Will New Jersey LGBTQ community gain political clout?

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Rainbow map of New Jersey

LGBTQ Victory Fund is urging creation of districts that help large LGBTQ populations gain representation

LGBTQ Victory Fund is launching a first-of-its-kind national effort to lobby redistricting authorities in different states to consider LGBTQ populations as “communities of interest” in map-drawing, the same status given to Black and Latino voters, and other racial and ethnic groups. That means mapmakers draw some districts so those groups can elect their candidate of choice in local, state or federal races.

Those “opportunity districts” have contributed to explosive growth of people of color in elected office. And even four decades later, Harvey Milk’s story illustrates the potentially transformative power of redistricting. The famed LGBTQ rights icon lost two previous campaigns in San Francisco before the creation of a new district that didn’t dilute the electoral power of LGBTQ voters. This is critical as New Jersey currently has no LGBTQ representation at the federal or state level.

It’s about the awareness that these communities exist in New Jersey, and not to just ignore them and to dismiss them. The LGBTQ community wants to be heard especially in areas such as Asbury Park, Jersey City, Plainfield, Collingswood, Trenton, and Lambertville to name a few.

Victory Fund’s campaign, “We Belong Together,” is rolling out this week with a strategy: get allied organizations to lobby mapmakers to keep LGBTQ areas intact, a process that has already begun in some states, and start assembling data showing exactly where LGBTQ communities are located to speed the process along. The campaign launch coincides with the Census Bureau’s release of the data that states will use to draw new political boundaries.

The effort is in large part modeled after work done by Equality California in the last redistricting process. Equality California and One Colorado are state-based partners in the “We Belong Together” project.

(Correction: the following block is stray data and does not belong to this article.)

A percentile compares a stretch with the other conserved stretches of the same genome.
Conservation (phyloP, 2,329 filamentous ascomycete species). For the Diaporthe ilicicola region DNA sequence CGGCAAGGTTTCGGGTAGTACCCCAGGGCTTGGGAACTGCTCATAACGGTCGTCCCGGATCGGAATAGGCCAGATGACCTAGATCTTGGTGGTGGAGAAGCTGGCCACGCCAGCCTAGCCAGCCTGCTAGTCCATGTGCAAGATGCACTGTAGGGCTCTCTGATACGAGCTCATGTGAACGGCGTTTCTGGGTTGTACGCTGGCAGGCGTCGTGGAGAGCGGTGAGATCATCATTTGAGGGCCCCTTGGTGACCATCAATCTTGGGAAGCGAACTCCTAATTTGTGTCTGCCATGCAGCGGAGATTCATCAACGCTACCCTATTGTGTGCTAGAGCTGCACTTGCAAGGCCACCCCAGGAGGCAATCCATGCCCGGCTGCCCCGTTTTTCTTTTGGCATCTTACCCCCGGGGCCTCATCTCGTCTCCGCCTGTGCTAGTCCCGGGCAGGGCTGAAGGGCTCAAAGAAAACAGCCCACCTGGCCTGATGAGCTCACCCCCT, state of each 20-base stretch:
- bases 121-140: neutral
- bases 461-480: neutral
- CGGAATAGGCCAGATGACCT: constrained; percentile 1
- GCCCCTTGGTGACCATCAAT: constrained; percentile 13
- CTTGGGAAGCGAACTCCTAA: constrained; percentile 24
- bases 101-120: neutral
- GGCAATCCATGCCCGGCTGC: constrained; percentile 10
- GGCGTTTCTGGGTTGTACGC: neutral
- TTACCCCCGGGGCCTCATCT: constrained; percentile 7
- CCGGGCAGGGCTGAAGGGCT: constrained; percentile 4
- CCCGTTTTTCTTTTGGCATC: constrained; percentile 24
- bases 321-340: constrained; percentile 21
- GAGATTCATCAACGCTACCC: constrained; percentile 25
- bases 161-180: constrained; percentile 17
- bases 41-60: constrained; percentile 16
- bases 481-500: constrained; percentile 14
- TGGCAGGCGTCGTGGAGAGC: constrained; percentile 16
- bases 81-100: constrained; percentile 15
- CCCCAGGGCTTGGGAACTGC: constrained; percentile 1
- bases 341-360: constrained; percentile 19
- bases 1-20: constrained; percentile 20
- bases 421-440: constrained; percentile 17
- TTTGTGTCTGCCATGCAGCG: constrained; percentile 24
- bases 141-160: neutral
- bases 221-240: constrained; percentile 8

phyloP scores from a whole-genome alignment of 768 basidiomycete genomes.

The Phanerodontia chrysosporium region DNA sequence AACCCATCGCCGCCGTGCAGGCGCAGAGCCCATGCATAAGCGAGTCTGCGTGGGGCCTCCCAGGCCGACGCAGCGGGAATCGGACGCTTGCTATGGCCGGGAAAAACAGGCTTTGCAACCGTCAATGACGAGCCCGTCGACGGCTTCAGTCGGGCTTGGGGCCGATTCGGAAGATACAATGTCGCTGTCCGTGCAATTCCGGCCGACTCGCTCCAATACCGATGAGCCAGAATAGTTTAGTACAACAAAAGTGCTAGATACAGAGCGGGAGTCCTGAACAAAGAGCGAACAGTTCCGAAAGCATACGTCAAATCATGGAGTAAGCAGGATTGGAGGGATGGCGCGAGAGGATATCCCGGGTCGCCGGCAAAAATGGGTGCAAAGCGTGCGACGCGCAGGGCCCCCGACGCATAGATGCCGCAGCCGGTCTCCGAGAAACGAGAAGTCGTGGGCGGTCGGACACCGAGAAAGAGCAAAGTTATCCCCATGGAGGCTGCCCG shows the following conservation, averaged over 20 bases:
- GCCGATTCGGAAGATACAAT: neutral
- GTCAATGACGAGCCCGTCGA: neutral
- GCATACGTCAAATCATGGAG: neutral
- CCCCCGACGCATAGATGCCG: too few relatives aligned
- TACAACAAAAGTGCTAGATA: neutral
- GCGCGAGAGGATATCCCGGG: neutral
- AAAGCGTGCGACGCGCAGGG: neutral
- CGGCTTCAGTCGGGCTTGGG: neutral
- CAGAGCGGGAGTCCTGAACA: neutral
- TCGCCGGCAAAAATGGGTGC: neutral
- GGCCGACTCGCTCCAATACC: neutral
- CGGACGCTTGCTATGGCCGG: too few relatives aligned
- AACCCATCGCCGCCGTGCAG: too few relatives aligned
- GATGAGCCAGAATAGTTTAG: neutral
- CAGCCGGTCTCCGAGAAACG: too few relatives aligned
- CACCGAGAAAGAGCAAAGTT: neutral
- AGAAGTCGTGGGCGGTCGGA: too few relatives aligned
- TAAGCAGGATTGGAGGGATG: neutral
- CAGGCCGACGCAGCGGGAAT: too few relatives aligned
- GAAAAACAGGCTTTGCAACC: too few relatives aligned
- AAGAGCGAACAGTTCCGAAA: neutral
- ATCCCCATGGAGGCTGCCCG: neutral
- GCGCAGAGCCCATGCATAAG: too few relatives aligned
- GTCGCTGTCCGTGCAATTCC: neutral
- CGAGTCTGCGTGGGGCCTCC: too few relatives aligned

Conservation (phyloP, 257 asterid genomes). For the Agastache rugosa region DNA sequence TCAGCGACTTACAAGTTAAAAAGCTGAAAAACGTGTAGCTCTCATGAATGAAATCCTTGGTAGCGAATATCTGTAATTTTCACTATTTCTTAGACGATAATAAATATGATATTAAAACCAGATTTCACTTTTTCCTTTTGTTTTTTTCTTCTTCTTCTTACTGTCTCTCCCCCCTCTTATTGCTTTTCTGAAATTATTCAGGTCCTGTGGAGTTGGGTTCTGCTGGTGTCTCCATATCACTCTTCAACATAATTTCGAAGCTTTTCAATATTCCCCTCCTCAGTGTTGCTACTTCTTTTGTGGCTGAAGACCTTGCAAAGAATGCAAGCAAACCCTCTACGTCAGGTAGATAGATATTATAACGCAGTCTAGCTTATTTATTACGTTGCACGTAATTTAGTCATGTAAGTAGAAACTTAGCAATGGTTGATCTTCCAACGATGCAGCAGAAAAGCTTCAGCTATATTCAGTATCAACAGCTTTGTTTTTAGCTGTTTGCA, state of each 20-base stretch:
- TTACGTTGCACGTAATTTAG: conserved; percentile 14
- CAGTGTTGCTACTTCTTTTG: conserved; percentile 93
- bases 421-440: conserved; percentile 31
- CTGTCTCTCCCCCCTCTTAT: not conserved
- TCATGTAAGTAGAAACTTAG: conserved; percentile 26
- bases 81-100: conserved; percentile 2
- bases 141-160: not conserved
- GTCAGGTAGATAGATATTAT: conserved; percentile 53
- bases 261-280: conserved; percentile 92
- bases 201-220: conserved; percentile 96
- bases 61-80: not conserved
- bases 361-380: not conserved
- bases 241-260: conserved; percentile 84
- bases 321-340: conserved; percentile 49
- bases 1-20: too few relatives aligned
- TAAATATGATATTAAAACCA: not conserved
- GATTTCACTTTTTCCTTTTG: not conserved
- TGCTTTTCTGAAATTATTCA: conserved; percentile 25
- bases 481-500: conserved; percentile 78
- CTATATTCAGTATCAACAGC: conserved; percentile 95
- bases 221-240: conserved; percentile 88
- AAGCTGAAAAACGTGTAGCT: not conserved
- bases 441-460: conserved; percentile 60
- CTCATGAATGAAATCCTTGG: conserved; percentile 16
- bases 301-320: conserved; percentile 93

“We all know how consequential redistricting is for representation,” said Elliot Imse, a spokesperson for the Victory Fund. “A line drawn in the middle of a neighborhood with a large LGBTQ population can be the difference between electing an LGBTQ person to city council or state legislature or having zero people in these places.”

There are currently 986 LGBTQ elected officials in the country

The education component of the campaign will bring awareness to places where past redistricting divided LGBTQ communities, whether that was intended or not.

There are currently 986 LGBTQ elected officials in the country, according to the Victory Fund’s data. That’s 0.19 percent of all elected officials, even though the LGBTQ community comprises at least 5.6 percent of the total population. To achieve equitable representation, the fund estimates that there would need to be over 28,000 more LGBTQ people in elected office.

Thousands of redistricting authorities will draw new districts for school boards, city councils, state legislatures and the U.S. Congress in 2021 and 2022—and the rules and officials involved vary enormously. Yet to ensure these authorities build district maps that keep LGBTQ neighborhoods and community together, the community needs to leverage more political power.

To do this, Victory Fund says LGBTQ’s convince these authorities to:

  • Identify concentrations of LGBTQ people through census and population data, locations of LGBTQ neighborhoods and businesses, and even hate crime reports, among other data.

Define the LGBTQ community as a “community of interest” for redistricting—much like many racial, economic and cultural groups—and therefore ensure our interests are considered and respected during the map-making process.

We Belong Together is embarking on a first-of-its-kind effort

To achieve that, We Belong Together is embarking on a first-of-its-kind effort for the LGBTQ community, with four primary objectives:

  • Educate allied organizations, elected officials and redistricting authorities on why LGBTQ people are a legitimate “community of interest”;
  • Provide resources and information to advocates and organizations ready to engage redistricting authorities;
  • Partner with local and state-based organizations on testimony to redistricting authorities; and
  • Gather and provide the LGBTQ population data necessary to assist mapmakers.

Visit and share the “We Belong Together” website for additional information and resources—including an in-depth toolkit for LGBTQ redistricting efforts—at LGBTQredistricting.com.

Joe Forte is a Victory Fund National Campaign Board Member. This article is also available online at InsiderNJ.com